As mass layoffs continue to plague the technology industry, a new report by tech career marketplace Dice revealed that racism and sexism are growing problems in the profession.
According to the survey of nearly 2,500 tech professionals, 24 percent of tech workers experienced racial discrimination in 2022, compared with 18 percent in 2021. The percentage of tech professionals who said they experienced gender discrimination also rose, from 21 percent in 2021 to 26 percent in 2022.
"The findings are disappointing, especially considering the instances of tech professionals experiencing racial and gender discrimination are up year-over-year," said Art Zeile, CEO of Dice. "With all of the work that companies claim to be doing, seeing these numbers rise is concerning."
The report also indicated that in 2022:
- More than half of Black workers (54 percent) said they experienced racial bias at work—a significantly higher percentage than for any other racial group.
- 73 percent of white tech professionals said they didn't face racial bias—significantly higher than for all other groups.
- Tech professionals with a disability or mental health condition were more likely than those without a disability to say discrimination occurs frequently or very frequently in the workplace.
The findings also showed that just 15 percent of HR professionals said they believe racial inequality occurs frequently or very frequently at work, suggesting that HR may not be fully cognizant of the discrimination that occurs within their companies.
Laura Close, a Seattle-based tech influencer and co-founder of analytics firm Included.ai, said the tech industry, like all professions, has a responsibility to create a more inclusive and equitable workplace for all employees.
"Having diverse workforces is considered important for a company's 'brand' so that we as employers can succeed at recruiting ever more top talent," she explained. "How BIPOC [Black people, Indigenous people and other people of color] are treated after the 'photo op' is the question."
Tech's Lack of Diversity: By the Numbers
Zeile attributes the rise in discrimination to a lack of diversity in the tech industry.
"That, I believe, is the core of the issue with instances of discrimination rising year-over-year," he said.
According to recent research:
- Black employees make up 12 percent of the U.S. workforce but only 8 percent of workers in tech, according to a 2023 report by McKinsey & Company. In an analysis of Fortune 500 executives, McKinsey researchers found that just 3 percent of technology executives in the C-suite are Black.
- Women comprise 47 percent of the U.S. workforce but only 28 percent of tech professionals, per a report by jobs site Zippia. They are most under-represented in physical science (40 percent), computer (25 percent) and engineering (15 percent) jobs.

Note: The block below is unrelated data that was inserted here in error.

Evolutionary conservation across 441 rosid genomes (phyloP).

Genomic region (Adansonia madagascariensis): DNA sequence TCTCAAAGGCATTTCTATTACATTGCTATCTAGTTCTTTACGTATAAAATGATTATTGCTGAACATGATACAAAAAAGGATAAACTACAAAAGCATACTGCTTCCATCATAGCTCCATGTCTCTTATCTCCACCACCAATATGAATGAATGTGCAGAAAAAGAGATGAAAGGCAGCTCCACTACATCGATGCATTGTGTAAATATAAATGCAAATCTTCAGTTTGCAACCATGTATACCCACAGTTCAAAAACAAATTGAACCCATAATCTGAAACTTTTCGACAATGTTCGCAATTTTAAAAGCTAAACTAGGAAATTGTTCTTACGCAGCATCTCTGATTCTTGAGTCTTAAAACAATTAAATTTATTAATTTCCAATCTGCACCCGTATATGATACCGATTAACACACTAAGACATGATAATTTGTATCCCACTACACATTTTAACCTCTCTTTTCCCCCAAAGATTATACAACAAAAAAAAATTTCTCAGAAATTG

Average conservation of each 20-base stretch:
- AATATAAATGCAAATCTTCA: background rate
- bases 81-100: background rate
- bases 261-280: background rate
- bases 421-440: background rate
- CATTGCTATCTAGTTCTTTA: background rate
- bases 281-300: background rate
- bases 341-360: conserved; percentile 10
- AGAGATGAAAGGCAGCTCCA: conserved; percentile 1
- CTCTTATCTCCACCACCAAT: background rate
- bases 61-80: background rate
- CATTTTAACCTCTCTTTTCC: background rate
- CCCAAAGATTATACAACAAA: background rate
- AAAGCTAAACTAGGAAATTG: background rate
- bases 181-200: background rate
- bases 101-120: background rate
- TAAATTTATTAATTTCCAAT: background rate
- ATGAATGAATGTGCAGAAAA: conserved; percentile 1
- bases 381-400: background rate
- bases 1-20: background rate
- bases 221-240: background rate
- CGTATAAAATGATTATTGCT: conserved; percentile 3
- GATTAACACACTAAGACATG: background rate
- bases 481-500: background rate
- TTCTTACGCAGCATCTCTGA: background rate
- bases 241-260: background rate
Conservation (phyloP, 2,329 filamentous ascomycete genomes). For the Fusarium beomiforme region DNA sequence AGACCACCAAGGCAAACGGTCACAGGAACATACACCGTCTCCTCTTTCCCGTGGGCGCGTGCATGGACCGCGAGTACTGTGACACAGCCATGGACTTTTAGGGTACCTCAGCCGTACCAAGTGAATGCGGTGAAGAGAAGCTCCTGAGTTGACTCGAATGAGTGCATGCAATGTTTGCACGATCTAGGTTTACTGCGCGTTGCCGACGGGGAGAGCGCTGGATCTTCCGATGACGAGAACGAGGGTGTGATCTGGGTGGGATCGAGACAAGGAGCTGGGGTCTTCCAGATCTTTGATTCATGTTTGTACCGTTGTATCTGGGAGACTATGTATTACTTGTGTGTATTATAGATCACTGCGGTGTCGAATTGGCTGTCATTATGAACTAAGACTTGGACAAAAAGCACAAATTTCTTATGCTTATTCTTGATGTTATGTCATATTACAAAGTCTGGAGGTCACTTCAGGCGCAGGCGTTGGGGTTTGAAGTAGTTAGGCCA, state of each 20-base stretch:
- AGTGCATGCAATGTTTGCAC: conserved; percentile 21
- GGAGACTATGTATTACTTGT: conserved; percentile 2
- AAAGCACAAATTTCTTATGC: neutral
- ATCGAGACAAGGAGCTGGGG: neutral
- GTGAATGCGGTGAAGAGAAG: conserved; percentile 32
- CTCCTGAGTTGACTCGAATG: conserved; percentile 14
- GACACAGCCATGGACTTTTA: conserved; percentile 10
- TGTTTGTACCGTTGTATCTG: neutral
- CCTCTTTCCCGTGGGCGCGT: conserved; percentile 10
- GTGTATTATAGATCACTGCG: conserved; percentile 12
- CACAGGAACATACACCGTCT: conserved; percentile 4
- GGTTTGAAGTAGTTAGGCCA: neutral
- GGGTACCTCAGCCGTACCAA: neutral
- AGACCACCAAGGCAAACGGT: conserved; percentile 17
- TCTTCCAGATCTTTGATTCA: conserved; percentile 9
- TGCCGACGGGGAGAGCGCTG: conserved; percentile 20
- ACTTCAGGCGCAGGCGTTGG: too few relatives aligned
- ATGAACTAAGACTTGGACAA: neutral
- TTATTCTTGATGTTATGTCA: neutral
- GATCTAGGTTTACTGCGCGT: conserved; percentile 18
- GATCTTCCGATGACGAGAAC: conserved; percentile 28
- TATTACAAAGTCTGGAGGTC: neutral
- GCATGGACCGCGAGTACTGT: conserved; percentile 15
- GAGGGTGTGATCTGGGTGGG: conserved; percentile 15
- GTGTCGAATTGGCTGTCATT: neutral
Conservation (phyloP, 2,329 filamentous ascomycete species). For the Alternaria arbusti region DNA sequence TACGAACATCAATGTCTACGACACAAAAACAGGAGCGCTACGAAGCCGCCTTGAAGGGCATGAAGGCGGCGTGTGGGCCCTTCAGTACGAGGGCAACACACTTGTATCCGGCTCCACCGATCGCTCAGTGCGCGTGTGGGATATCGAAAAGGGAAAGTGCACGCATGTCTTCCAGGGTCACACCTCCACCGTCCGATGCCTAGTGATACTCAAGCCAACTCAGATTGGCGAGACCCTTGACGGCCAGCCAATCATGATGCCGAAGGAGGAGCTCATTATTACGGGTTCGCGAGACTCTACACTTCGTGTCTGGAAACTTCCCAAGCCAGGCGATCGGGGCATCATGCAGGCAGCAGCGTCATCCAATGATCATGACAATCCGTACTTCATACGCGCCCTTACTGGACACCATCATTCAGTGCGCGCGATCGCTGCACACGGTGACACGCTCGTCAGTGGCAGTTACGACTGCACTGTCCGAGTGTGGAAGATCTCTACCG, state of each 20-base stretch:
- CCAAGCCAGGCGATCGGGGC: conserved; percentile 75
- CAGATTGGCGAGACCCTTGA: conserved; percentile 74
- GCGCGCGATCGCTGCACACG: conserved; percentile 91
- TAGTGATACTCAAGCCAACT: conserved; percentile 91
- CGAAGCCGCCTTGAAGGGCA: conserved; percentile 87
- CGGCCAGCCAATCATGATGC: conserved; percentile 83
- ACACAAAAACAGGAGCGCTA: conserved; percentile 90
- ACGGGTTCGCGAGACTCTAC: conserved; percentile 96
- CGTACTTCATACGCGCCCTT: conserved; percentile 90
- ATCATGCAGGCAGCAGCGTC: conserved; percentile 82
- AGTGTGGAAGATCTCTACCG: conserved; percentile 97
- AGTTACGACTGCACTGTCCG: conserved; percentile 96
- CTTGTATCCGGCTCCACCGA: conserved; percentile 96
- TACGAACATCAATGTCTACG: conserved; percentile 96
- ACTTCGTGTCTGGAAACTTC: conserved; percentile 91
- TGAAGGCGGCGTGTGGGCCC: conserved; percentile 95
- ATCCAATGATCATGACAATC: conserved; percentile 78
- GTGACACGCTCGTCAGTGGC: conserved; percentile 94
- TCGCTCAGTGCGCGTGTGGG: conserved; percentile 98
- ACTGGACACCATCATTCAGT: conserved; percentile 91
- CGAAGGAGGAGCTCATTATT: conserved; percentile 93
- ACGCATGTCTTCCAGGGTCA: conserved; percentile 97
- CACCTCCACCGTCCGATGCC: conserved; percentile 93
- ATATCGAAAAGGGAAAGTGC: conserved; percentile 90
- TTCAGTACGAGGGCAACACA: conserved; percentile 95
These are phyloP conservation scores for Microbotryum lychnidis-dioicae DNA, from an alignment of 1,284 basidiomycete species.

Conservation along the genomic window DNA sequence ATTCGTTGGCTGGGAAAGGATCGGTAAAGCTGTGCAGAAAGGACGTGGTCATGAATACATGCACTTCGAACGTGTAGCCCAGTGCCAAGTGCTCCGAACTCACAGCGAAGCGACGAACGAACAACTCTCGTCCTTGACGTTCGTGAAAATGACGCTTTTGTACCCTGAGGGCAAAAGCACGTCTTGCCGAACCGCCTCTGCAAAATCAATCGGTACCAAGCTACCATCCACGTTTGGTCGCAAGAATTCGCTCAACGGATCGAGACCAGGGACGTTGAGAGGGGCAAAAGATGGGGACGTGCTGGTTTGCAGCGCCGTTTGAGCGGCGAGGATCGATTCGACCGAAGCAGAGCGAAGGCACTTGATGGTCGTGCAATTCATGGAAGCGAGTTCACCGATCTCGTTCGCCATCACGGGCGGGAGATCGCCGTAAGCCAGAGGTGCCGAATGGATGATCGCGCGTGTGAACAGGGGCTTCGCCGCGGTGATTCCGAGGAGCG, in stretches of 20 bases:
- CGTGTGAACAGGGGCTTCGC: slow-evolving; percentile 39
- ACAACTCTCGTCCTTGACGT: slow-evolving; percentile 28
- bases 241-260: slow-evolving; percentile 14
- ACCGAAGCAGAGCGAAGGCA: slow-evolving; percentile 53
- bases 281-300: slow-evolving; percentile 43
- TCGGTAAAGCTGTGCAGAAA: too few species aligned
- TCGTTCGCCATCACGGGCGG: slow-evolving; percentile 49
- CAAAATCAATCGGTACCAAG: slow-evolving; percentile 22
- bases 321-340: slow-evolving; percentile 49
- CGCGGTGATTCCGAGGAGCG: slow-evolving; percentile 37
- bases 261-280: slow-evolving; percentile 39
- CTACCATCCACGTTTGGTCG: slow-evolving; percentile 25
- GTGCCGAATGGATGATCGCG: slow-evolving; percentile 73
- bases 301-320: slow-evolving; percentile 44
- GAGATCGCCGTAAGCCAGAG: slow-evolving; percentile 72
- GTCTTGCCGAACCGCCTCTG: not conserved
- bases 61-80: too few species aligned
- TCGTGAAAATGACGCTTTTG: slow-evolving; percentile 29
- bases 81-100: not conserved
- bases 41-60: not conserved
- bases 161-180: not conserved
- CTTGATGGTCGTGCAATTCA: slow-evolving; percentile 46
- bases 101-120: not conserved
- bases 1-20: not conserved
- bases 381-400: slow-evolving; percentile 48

The diversity issues may continue to worsen with the ongoing tech layoffs, which have also led to the erosion of diversity, equity and inclusion (DE&I) efforts nationwide.
"If the majority of tech professionals have the same thoughts and experiences, it's natural that ideas outside that 'norm' won't be readily accepted and elevated," Zeile said. "Right now, sadly, we're seeing the exact opposite happening, where ideas—and the people who share them—are being actively dismissed or ignored."
5 Tips to Reduce Discrimination in Tech
The tech industry's lack of diversity is only worsened by reports of discrimination, Zeile said.
"It makes attracting and retaining tech talent from under-represented groups more difficult—and understandably so," he said. "Why would someone want to work for a company where discrimination is accepted as part of the culture? We're sabotaging our own efforts here for making tech more diverse, equitable and inclusive by not improving our existing cultures first."
Without diverse ideas feeding into the development of technology, Zeile explained, tech companies will continue to prioritize a homogenous society in which certain groups remain in control of what's accepted and what's not.
"At the employee level, we as organizational leaders need to care for our people and make sure they feel valued and included," he added. "When that doesn't happen, we see decreases in productivity and innovation and increases in attrition."
Having fewer Black workers is also linked to a reduction in innovation, product value to end users and market share, Close noted. She added, "There is a reason Fortune 500 CEOs invest in DE&I strategies. Diverse workforces power market dominance."
Zeile said that tech companies can reduce discrimination by:
- Auditing data and procedures to assess hiring processes and salaries.
- Asking for feedback from the workforce via surveys to gauge the company's culture and to identify opportunities for improvement.
- Enlisting a third-party consultant to further identify opportunities for improvement.
- Forging a more inclusive candidate and leadership pipeline.
- Developing a long-term plan for enhancing DE&I efforts.
"Without a strong foundation, even if you attract diverse talent," Zeile explained, "you won't keep them for long once they experience your company culture as an employee."